When I first read Jan Assmann’s Moses the Egyptian in June of 1997, it was a life-changing experience. Moses the Egyptian belongs to the rarest genre of academic books: the bold and exciting ones. Read more …
I first published this piece in 2011. I am republishing it as a notification that this time next year, Counter-Currents will publish a symposium in honor of Alan Watts’ 100th birthday. Contact me at [email protected] if you wish to write a paper.
René Guénon was born on this day in 1886. Along with Julius Evola, Guénon was one of the leading figures in the Traditionalist school, which has deeply influenced my own outlook and the metapolitical mission and editorial agenda of Counter-Currents Publishing and North American New Right.
Every great people owns a primordial tradition that is different from all the others. It is the past and the future, the world of the depths, the bedrock that supports, the source from which one may draw as one sees fit. It is the stable axis at the center of the turning wheel of change. As Hannah Arendt put it, it is the “authority that chooses and names, transmits and conserves, indicates where the treasures are to be found and what their value is.” Read more …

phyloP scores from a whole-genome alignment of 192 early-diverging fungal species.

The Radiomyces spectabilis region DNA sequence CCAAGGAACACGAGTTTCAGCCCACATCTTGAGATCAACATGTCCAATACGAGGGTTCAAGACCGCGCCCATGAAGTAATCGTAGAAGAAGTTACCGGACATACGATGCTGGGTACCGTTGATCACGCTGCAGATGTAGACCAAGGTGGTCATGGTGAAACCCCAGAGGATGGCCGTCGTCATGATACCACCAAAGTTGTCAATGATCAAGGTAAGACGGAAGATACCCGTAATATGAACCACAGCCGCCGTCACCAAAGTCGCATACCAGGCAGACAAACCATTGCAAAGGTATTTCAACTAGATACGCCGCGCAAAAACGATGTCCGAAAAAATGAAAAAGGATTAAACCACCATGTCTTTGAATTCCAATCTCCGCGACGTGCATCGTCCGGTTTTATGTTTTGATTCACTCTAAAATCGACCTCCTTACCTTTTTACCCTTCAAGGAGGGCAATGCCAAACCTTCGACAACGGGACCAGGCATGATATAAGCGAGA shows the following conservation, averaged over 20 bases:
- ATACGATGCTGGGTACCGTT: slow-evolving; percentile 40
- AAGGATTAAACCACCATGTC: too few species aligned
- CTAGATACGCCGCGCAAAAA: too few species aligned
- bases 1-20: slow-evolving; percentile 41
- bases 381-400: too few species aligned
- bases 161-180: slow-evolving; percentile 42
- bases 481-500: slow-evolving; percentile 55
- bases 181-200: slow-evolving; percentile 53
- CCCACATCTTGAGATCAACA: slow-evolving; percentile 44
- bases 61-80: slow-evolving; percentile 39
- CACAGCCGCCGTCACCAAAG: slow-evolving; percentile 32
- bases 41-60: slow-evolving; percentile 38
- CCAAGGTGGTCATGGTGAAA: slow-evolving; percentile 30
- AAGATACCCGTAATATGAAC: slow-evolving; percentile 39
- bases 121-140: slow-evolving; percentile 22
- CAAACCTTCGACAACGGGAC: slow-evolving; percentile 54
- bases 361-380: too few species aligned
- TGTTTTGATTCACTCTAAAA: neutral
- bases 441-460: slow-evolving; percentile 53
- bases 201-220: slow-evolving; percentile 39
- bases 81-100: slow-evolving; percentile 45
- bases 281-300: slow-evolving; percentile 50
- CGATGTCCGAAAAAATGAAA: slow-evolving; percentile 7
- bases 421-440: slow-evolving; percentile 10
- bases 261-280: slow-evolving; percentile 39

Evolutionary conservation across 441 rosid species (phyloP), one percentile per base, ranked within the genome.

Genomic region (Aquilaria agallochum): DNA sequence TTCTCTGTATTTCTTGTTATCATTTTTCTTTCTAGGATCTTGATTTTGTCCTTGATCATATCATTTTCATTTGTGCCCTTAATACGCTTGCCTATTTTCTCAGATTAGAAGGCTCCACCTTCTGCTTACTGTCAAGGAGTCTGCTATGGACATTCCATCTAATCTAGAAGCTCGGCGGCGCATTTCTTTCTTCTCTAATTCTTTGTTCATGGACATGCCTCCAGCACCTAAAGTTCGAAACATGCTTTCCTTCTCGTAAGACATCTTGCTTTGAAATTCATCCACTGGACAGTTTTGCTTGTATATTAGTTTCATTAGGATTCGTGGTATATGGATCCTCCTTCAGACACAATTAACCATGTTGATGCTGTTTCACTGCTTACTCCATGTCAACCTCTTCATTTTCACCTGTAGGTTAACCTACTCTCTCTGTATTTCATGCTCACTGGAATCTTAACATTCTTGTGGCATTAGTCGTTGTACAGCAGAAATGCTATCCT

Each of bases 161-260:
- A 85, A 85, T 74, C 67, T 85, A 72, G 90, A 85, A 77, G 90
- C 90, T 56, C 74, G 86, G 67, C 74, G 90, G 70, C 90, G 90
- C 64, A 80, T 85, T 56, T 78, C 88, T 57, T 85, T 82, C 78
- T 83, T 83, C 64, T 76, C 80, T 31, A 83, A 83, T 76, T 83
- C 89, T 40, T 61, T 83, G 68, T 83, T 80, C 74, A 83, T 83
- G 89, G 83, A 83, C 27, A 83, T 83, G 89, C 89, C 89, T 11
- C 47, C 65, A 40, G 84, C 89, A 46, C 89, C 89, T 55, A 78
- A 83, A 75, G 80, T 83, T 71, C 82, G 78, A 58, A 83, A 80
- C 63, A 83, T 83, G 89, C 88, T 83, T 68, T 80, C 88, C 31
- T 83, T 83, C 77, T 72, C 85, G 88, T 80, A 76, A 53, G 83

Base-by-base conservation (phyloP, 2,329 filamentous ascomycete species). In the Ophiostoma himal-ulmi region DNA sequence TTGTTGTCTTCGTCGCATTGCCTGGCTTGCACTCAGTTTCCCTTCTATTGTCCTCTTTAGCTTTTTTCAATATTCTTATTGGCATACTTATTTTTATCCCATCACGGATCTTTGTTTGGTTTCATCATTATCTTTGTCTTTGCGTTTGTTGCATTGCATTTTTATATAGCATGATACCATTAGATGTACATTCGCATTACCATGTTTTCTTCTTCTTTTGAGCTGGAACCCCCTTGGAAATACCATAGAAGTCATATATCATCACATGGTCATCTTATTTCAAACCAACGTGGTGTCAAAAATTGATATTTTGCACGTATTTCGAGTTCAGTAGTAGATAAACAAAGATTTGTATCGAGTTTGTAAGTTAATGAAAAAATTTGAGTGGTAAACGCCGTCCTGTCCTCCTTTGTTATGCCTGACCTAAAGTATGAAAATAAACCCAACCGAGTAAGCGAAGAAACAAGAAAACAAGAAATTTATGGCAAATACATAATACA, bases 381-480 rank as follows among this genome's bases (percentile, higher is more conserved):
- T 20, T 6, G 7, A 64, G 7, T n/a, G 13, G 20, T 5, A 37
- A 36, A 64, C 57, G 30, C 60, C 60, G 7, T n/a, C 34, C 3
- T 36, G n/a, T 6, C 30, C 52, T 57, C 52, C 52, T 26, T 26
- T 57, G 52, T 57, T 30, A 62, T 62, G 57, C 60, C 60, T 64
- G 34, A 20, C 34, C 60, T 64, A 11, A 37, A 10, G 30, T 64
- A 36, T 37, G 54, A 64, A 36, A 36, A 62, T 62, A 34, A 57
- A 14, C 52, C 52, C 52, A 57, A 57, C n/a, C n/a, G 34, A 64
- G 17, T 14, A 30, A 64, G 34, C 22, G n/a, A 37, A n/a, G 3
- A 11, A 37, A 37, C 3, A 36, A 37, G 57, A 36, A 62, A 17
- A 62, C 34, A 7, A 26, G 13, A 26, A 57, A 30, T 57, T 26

“Time, Space and Number
Fell from the black firmament,
Into the still and sombre sea.
Shroud of silence and shade,
The night erases absolutely
Time, Space and Number.”
—Leconte de Lisle (“Villanelle” [pastoral poem], Poèmes Tragiques)
At the end of After Virtue, Alasdair MacIntyre concludes that modern civilization is bankrupt, and modern intellectual and political traditions are incapable of understanding and rectifying this decadence. He does not, however, counsel generalized pessismism, for once modernity expires of its own corruptions a new age will begin. Read more …